Flat Rock man honored as Carnegie Hero for saving woman from burning car

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Washington, October 24, 2018 | comments

Flat Rock man honored as Carnegie Hero for saving woman from burning car

By Andrew Mundhenk 
Times-News Staff Writer 
Posted at 7:54 AMUpdated at 8:04 AM

A Flat Rock man was recognized with the Carnegie Medal Tuesday for his heroics saving a woman from her burning vehicle.

David Scot Love, 41, is among 19 civilians recognized for extraordinary acts of civilian heroism in the latest class of Carnegie Heroes awarded by the Carnegie Hero Fund Commission. Love was formally recognized Tuesday morning by U.S. Congressman Mark Meadows at his Hendersonville office.

On Dec. 30, 2016, Love rescued Mishelle Calzoncit from her burning car during a trip in San Antonio, Texas. The 22-year-old Calzoncit was semi-conscious and trapped inside following an accident at night.

The Carnegie Medal is given in the U.S. and Canada to citizens who risk their lives to an extraordinary degree while saving or attempting to save the lives of others. More than 10,000 people have been recognized since the Pittsburgh-based fund’s inception in 1904.

“It’s honor, of course,” said Love. “There are a lot of people that put their life on the line every day. I know it sounds cliché, I just hope that everyone would do what I did and do everything they can to save another human’s life.”

Love and his family moved to Flat Rock in 2011 so he could work as missionary for the Glasses for Missions ministry in Arden. Love works full-time in developing nations holding eye clinics and providing training on how to make glasses.

To help raise money for the ministry, Love makes trips twice a year to San Antonio to sell fireworks, which is where he was on that December night when the incident occurred.

At 1 a.m., Love heard a loud pop from his RV parked nearby and ran to the scene. He found Calzoncit’s car engulfed in flames after she struck a pole at 60 mph.

Flames roared from the car engine and spread to the side of the car. Every time Love and another bystander tried to open the driver’s side door, they could only get it open about four inches. Each time it opened Love could hear the screams of the woman inside.

Love ran around the car and was able to open the passenger door. Smoke bellowed out. Love could hear Calzoncit’s screams but could not see or feel her. Once enough smoke cleared, Love could see that Calzoncit had been wedged between the underside of the steering columns and the driver’s seat, her legs crushed and trapped in or near the burning engine.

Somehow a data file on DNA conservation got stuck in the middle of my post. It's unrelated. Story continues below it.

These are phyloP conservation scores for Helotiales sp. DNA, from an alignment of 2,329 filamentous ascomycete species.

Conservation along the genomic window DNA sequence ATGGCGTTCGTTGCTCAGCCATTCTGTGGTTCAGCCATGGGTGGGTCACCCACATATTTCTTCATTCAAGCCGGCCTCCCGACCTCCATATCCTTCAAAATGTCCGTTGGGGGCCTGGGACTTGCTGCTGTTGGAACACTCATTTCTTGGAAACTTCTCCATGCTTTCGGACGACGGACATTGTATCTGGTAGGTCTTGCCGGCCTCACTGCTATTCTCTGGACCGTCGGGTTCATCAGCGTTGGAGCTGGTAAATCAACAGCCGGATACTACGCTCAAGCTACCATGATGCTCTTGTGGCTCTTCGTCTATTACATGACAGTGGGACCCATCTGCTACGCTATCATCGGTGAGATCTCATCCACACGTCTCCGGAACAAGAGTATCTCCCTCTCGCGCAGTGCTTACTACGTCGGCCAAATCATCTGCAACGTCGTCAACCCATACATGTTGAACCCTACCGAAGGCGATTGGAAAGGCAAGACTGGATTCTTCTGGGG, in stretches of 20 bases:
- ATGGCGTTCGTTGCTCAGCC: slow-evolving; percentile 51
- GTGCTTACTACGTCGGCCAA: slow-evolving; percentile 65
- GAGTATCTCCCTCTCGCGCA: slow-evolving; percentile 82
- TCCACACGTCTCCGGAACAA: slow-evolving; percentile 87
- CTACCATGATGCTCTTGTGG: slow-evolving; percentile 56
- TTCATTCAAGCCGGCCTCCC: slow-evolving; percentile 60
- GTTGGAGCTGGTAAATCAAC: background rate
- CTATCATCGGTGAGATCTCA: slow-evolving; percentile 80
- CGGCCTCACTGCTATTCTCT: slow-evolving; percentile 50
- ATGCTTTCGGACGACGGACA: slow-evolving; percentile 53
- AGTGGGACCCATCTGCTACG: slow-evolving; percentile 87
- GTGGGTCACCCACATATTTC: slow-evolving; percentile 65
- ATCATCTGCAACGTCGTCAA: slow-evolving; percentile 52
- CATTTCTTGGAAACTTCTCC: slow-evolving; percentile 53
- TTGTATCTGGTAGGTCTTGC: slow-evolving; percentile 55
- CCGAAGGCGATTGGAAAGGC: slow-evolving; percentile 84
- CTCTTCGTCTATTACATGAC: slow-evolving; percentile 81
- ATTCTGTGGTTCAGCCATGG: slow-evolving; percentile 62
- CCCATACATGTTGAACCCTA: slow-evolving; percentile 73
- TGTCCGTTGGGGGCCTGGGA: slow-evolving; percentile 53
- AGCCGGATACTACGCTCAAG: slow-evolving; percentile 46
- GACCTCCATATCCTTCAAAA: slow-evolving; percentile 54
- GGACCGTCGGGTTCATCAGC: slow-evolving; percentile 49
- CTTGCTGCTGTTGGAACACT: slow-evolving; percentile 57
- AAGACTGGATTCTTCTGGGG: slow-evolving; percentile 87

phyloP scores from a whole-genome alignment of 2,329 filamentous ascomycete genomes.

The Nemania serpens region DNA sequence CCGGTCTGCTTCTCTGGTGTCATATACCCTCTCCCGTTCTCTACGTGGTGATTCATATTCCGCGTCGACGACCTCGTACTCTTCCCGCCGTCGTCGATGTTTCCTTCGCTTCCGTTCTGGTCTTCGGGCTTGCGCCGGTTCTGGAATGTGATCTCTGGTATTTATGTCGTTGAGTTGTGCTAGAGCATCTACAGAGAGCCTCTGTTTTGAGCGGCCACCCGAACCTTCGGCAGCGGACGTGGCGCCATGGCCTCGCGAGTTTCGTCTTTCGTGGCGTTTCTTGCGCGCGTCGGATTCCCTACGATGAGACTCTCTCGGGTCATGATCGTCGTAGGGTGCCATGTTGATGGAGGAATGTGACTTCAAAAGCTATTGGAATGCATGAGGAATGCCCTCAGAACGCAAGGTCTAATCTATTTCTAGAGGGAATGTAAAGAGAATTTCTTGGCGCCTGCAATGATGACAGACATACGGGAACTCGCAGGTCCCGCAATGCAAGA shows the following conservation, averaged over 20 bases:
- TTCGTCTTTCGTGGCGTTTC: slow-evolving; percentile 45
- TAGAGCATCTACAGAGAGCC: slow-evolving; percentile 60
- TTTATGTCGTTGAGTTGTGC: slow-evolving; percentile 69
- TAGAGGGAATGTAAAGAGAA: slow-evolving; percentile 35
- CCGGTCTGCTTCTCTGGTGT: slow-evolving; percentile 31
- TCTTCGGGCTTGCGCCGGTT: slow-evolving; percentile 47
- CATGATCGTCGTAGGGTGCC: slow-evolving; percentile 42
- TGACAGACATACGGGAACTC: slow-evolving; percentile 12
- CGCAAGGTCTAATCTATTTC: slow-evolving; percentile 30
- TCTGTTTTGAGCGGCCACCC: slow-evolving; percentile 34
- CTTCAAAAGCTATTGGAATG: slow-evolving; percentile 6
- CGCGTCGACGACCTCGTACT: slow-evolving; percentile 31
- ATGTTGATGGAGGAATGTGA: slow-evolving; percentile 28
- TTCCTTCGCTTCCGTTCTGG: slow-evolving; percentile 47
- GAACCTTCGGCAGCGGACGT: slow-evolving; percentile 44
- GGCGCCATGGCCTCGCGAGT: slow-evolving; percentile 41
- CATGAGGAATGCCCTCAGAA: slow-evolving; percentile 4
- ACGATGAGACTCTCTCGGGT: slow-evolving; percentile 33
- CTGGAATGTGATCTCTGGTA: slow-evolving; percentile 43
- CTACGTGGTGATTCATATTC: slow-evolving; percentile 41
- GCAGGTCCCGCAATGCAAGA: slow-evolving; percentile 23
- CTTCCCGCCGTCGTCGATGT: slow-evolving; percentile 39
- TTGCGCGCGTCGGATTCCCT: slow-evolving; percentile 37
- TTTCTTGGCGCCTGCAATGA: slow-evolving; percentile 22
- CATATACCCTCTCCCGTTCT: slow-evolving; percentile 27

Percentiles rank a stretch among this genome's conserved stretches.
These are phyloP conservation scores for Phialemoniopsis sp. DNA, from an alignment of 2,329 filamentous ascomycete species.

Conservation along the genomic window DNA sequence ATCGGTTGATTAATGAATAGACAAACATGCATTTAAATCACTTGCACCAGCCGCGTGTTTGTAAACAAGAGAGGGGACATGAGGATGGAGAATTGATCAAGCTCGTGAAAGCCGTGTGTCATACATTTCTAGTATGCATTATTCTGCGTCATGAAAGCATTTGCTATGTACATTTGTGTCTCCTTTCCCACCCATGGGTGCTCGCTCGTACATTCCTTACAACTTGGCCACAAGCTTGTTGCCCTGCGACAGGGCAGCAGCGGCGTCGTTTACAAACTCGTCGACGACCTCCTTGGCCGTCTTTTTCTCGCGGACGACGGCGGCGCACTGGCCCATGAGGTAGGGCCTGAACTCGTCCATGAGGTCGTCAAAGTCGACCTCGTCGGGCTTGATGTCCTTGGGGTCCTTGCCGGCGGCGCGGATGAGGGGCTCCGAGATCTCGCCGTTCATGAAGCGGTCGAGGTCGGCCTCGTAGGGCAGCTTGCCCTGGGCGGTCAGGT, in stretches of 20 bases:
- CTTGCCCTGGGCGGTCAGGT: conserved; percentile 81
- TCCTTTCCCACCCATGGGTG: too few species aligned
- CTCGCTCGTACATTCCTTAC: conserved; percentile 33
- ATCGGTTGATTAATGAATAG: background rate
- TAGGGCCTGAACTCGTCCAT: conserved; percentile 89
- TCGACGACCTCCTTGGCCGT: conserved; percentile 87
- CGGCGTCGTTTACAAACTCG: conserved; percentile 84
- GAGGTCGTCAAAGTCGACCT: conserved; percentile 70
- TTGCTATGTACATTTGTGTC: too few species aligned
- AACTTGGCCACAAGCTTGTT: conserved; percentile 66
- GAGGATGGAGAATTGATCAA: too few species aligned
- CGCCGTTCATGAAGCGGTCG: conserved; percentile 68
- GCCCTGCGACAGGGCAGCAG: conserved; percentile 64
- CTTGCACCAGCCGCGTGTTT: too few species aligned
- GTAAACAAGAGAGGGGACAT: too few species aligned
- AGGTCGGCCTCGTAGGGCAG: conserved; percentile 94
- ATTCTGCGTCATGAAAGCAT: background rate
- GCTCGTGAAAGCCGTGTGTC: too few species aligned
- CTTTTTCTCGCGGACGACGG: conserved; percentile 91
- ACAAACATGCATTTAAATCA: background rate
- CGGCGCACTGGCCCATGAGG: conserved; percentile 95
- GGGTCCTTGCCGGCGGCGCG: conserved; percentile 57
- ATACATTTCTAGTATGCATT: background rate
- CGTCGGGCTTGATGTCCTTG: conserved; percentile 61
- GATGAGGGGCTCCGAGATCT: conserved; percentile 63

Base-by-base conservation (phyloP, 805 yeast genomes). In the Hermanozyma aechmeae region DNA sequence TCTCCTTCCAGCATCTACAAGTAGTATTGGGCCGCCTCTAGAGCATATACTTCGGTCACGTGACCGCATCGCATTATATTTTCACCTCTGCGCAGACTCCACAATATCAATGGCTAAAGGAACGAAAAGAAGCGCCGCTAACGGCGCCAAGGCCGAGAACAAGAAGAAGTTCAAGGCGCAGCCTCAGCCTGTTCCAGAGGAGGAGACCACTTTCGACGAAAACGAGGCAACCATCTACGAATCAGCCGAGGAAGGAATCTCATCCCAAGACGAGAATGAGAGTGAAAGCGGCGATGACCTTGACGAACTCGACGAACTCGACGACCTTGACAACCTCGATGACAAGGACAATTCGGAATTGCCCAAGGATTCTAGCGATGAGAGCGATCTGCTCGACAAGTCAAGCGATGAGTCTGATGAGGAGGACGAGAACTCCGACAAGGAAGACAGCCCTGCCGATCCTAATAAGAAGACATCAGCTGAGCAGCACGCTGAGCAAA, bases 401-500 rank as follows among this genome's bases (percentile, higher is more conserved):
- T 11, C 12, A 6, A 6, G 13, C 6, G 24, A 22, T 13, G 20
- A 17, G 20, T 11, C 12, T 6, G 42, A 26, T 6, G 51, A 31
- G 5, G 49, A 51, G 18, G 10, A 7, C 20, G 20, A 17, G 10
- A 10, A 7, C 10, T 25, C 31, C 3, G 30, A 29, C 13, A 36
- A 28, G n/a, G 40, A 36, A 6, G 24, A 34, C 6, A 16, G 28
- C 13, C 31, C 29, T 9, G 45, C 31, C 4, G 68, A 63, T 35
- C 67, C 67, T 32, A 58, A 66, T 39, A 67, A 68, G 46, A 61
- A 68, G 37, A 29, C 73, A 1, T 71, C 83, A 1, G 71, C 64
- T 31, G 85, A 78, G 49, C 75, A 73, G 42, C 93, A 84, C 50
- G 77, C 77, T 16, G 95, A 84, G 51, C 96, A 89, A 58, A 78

Love entered the car and, kneeling on the passenger seat, put his arms beneath hers, and attempted to pull her free. Despite several attempts to move her, the six-foot, 200 pound Love could not pull Calzoncit out. As they held hands, Calzoncit screamed repeatedly, “you can’t leave me.”

Still holding Calzoncit’s hand, Love briefly pulled his head out to catch some air. In that moment, Love said the words “In Jesus’ name” came out of his mouth. When Love re-entered the car he was able to free Calzoncit’s legs and pull her to safety.

“People may call it a religious experience, spiritual experience,” said Love. “It’s something that just came out of me.”

Love pulled Calzoncit about 50 feet away from the car and prayed for her until paramedics arrived.

Love was unable to see Calzoncit while she was recovering from her injuries. When they were able to reunite, Calzoncit gave Love a medallion with the words “In Jesus’ Name” inscribed on it.

“When you go through an emotional thing like that, you run it back over and over in your head thinking did it really happen that way,” said Love. “For me, that was such an amazing confirmation of what God did in that moment.”

Love said he has kept in contact with Calzoncit since the incident. Every six months he is back in San Antonio, Love and Calzoncit’s family get together for a meal.

To this day, Love still doesn’t know how he was nominated for the award. Around a year ago, he received a call from the Carnegie Foundation. He called people close to him, his family, Calzoncit’s family and none of them said they were the ones who nominated him.

Throughout the 114 years since the fund was established by industrialist-philanthropist Andrew Carnegie, $40.1 million has been given in one-time grants, scholarship aid, death benefits and continuing assistance, according to a news release from the fund.


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